When Bill and Lori Moody of Madison decided to adopt their fourth child — who will hopefully be coming from Poland in early 2016 — they knew they would need financial assistance. Two of their first three adopted children came from China, and the costs of the legal paperwork — not to mention the expense of flying back and forth — have been staggering.
But rather than create a fundraising page and simply hope for the best, the couple is using the Both Hands adoption site, a Christian nonprofit that has served orphans, widows and adoptive couples since 2009. And in doing so, the Moodys are giving back to a new friend they’ve made in Brandon.
“A lot of families do rummage sales and bake sales (to raise money), and the more I read about Both Hands, the more I realized you’d be serving someone — rather than asking someone to sponsor you running a race or playing in a golf tournament,” said Lori Moody. “It felt more responsible than just asking people if they could help with our adoption. All money raised goes toward your adoption, with no administrative fees. It felt like a good fit for us and our church and friends.”
The Moodys are members of Bellwether Church of Jackson, and discussed their adoption plan with Dr. David Carroll, a Bellwether elder. He put them in touch with Donna Reiss of Brandon, whose husband, John, passed away almost a year and a half ago.
After talking with Carroll and finding out more about the Moodys and their prospective daughter, Reiss found out she had two distinctive things in common with the family:
“I am 100 percent Polish, and I learned that their child is coming from Poland," Reiss said. "And my husband died on the day their (adoptive) daughter was born. I think it was divine intervention.”
Carroll said he had been friends with Reiss and her husband for years.
“When John passed, that was a really bad time, and when it came time to find the widow (for the Moody adoption through Both Hands), my wife and I talked and several of us (at church) prayed over it. We thought Donna was a good choice," Carroll said.
“The Bible talks about taking care of widows and orphans, and this is someone we wanted to help. It’s one thing to let someone stop by and drop off food, but it takes a special attitude on the part of the widow to let people into your home and spend a whole day with them, and go through personal belongings together. Finding someone who is willing to make themselves vulnerable like that is a big deal.”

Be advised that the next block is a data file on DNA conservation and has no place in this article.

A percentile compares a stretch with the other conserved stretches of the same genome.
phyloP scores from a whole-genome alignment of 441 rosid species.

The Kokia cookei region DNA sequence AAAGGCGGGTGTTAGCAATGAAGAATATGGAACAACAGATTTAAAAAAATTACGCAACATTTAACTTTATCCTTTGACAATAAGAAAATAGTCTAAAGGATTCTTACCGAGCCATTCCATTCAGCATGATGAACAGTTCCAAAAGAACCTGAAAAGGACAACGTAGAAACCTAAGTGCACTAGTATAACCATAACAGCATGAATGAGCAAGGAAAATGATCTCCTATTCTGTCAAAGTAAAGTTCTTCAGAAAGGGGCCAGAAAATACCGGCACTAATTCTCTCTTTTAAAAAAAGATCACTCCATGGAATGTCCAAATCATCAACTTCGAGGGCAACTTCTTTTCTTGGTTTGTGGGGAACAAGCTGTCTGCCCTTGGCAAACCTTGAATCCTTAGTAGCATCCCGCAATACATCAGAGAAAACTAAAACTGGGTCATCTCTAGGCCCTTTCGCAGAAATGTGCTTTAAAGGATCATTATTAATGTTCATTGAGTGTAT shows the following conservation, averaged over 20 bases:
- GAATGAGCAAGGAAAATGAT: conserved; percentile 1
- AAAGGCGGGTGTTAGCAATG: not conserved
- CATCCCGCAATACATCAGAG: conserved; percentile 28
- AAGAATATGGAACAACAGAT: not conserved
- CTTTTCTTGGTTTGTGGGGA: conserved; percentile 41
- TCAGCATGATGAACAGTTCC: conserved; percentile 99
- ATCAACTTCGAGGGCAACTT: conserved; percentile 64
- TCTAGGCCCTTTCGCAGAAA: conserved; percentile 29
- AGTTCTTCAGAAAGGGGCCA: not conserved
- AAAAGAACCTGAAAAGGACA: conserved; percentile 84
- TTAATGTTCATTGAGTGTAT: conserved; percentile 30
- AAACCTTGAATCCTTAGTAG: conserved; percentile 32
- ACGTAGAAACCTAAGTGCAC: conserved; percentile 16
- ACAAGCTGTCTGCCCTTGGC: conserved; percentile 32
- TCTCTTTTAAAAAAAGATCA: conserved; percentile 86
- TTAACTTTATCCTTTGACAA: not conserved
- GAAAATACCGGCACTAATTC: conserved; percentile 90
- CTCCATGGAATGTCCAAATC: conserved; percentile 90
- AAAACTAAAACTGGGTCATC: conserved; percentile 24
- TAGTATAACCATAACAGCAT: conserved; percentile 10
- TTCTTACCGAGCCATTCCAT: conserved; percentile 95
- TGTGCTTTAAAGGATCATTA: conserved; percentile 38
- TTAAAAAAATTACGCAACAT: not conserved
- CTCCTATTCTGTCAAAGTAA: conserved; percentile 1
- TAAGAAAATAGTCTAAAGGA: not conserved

Bill Moody organized a group of Bellwether volunteers that went to Reiss’s home in Brandon last weekend to do a variety of physical tasks — landscaping, weather stripping, brick repair — that Reiss’s late husband did during the 34 years he and Donna were married. Due to illness, Reiss is not able to work around her house as she did in the past.
“You’re reaching out to the widow and orphan in that time of need, and not abandoning them,” Bill said. “You’re helping someone at the same time you’re using it as a fundraising vehicle. Both Hands was the perfect vehicle to serve, as well as to get our little girl, who will turn two next June. They provide legitimacy for your project and are your advocate, but they don’t do the work for you.”
Bill and Lori will most likely travel to Poland in January and spend two weeks with the family from whom they’re adopting. That trip will include a meeting with a judge, and if all goes well, the couple will return to Poland in March — with their children — to pick up their daughter and bring her back to Madison.
“They have a heart for taking care of children and finding a place for them. Not everyone has that,” Carroll said. “The adoption process is very expensive, and there’s what I call the ‘hassle factor.’ Bill has the energy to do all of it, which is saying something.”
“We were total strangers before being introduced by Dr. Carroll,” Reiss said of the Moodys. “For someone to offer to help you, in that kind of magnitude, is pretty rare in this day and age.”
Bill continues to marvel that his Polish daughter was born on the day his Polish friend Donna Reiss lost her husband (as does Carroll, who refers to it as “a God thing”). Bill and Lori, of course, are counting the days until their fourth child is officially under their roof in Madison.
“These little moments are stacking up, and God’s all in this,” Bill said. “He’s working the deal. It’s just like it’s meant to be.”
This article was written by Joe Lee of The Clarion-Ledger (part of the USA Today Network). The article can be found HERE: http://www.clarionledger.com/story/life/faith/2015/11/20/widows-story-reinforces-couples-adoption-commitment/76043988/
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